Spanish Christmas Traditions

Many colorful and sacred Spanish Christmas traditions date back centuries. Festivities last all through the night, with a common Spanish folk saying encouraging everyone that because Christmas is so special, there's no time to sleep. It is a time of deep religious devotion rather than commercialized festivity.

In the days leading up to Christmas, it's common for homes and businesses to display detailed nativity scenes, known as "nacimiento" and similar to the French crèche. Christmas trees are popular in Spanish homes as well, along with poinsettias and candles decorating windows and porches.

The time leading up to Christmas is marked by smaller but important holidays. December 8 is celebrated as the Feast of the Immaculate Conception and the start of the season. December 21 celebrates the winter solstice with bonfires.

Christmas Eve: Friends and family gather to sing songs and play games and await the midnight Mass. As people make their way to the beautifully lit churches, the bells ring loudly. Choirs and candlelight services celebrate the birth of Christ.

After the midnight Mass, families return home and sit down to an elaborate feast. Spanish Christmas traditional food includes turkey, truffles, custard, wine and almond candy. There is more singing and game playing until the early morning hours.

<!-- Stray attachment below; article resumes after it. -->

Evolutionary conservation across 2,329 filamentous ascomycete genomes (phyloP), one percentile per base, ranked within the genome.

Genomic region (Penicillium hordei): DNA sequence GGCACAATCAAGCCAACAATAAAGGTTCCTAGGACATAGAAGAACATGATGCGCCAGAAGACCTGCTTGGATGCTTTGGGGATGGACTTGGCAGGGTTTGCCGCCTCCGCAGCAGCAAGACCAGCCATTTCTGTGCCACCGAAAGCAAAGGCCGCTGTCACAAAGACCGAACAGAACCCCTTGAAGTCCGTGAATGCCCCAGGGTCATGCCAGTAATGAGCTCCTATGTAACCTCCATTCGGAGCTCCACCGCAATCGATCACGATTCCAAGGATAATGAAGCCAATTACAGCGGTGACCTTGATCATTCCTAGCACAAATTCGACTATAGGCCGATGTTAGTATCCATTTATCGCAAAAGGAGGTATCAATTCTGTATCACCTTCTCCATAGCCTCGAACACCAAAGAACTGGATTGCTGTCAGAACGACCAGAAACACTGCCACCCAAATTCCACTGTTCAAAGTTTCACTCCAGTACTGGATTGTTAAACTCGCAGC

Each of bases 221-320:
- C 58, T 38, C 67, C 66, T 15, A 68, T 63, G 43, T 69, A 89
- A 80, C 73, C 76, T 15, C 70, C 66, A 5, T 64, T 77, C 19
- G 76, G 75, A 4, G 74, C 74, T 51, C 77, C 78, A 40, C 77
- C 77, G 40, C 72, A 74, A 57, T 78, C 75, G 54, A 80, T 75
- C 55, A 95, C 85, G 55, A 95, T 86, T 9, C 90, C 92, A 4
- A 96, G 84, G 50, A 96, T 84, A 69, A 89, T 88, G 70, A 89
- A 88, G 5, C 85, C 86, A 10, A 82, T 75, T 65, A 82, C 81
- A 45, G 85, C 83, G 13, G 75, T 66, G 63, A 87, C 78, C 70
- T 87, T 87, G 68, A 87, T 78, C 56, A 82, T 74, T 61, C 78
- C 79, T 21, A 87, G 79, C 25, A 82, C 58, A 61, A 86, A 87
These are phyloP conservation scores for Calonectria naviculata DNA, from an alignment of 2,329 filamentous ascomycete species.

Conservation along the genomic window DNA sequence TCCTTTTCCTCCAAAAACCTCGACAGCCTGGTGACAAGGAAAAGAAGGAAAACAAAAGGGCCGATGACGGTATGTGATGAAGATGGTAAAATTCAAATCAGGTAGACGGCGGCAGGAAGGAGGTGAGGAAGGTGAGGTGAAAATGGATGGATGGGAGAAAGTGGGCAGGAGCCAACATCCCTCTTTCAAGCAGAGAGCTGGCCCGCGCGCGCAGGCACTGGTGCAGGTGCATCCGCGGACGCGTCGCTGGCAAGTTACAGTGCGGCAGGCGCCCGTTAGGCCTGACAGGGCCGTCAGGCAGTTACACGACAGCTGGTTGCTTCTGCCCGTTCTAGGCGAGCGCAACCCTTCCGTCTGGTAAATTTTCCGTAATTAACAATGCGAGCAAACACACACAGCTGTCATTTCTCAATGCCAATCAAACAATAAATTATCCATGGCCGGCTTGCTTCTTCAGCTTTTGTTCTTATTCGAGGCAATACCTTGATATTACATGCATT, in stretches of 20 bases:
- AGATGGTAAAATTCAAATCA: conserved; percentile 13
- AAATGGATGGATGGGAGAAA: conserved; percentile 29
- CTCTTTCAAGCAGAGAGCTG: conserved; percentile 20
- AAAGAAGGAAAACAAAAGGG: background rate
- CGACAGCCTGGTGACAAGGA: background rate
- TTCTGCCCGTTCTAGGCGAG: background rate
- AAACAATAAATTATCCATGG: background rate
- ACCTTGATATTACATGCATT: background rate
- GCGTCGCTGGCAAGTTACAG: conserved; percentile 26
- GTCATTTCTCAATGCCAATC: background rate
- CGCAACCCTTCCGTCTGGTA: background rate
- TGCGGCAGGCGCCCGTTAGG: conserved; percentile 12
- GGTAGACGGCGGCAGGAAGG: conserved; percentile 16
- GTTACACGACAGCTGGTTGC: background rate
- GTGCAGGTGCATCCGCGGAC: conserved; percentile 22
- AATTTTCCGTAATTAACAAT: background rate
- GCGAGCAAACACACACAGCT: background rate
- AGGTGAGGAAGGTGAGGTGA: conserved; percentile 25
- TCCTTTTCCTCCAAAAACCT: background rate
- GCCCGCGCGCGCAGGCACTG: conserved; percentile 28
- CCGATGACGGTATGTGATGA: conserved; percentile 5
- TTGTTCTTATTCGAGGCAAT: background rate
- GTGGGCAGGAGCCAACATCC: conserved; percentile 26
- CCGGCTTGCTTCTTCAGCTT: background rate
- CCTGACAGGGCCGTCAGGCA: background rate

Christmas Day: The day is spent attending church, visiting friends and family and gathering in community areas. One unique tradition in Spain is swinging, as various swings are set up for young men and women to swing. Many people walk from place to place and enjoy decorations and the atmosphere of the neighborhood.

Gifts: Children are rewarded for good behavior, not by Father Christmas, Santa Claus or Pere Noel, but by the Three Wise Men. Children set out their shoes on the Eve of Epiphany (January 6) and fill them with straw for the camels. In the morning, the shoes are filled with treats and toys. The Three Wise Men are as beloved to Spanish children as Santa Claus is to children in North America.

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Christmas is a special time for children, and every parent wants to make it something memorable, something magical. That may seem like a tall order considering the seasonal hoopla and commercial excess that now associates itself with this celebration, but the magic can be kept if a little forethought goes into holiday preparations.

While many stories are related to the history of Christmas traditions, a family's culture and heritage have a big impact on the types of activities, food and customs associated with the celebration of the birth of Christ.

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